Patricio “Pato” Ysasi (born 1995, Mexico City) is a Los Angeles-based photographer and filmmaker whose work explores the intersection of photography, film, and text. His strong visual-poetic sensibility is both formal and lyrical, with a melancholic appreciation for the fleeting beauty of life. Ysasi’s use of filmic sequences or repetitions of stills and text push at the structure of narrative and explore the relationship between film and photography (both dealing with memory and time).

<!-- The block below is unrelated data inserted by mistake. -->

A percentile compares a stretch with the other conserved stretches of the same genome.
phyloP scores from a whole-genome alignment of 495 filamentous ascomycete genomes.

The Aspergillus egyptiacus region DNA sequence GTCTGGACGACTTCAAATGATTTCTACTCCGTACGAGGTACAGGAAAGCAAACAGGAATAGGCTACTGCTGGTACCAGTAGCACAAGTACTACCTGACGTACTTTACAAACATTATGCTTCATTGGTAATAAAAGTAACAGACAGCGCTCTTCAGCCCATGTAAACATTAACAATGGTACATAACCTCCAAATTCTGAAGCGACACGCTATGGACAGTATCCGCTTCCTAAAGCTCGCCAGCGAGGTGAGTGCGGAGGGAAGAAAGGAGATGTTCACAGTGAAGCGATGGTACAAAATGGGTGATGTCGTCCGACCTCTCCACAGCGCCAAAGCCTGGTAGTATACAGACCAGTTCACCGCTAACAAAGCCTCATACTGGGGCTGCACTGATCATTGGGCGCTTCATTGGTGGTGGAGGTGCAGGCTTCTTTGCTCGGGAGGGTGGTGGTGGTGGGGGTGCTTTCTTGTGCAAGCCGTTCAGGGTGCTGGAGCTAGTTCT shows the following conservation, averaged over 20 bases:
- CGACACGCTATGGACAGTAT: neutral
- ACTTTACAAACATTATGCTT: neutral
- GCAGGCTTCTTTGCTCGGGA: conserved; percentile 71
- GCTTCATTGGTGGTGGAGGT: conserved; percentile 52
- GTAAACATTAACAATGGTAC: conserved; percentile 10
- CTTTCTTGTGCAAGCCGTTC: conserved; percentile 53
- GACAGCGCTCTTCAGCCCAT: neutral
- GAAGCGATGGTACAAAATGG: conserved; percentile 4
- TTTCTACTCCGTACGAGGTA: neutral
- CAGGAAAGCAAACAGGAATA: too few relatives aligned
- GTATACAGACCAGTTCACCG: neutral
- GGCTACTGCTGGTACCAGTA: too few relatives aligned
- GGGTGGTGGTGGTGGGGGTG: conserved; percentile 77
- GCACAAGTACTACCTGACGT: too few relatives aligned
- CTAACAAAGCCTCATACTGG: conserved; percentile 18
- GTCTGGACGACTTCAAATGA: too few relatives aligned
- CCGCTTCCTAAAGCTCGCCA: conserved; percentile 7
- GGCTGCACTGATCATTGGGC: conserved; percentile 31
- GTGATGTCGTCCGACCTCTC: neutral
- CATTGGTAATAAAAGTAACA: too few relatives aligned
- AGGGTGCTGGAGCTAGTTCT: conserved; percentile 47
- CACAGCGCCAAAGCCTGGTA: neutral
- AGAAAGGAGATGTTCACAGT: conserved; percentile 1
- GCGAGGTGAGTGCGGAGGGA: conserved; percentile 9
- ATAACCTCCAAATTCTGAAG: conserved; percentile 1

Named after the island Naoshima—a metaphor for the spiritual desolation of modern life—this series creates a compelling portrait of everyday life in Japan, filled with nuance, solitude and meditation. Naoshima draws inspiration from Michelangelo Antonioni’s film Il Deserto Rosso. Antonioni believed that our inability to adapt to the new industrial rhythms of life had resulted, “in a dangerous imbalance in our psychological and spiritual nature.” Naoshima was inspired by the “desolate beauty of his composition – the balanced geometry framed within shots, and pale color palette”.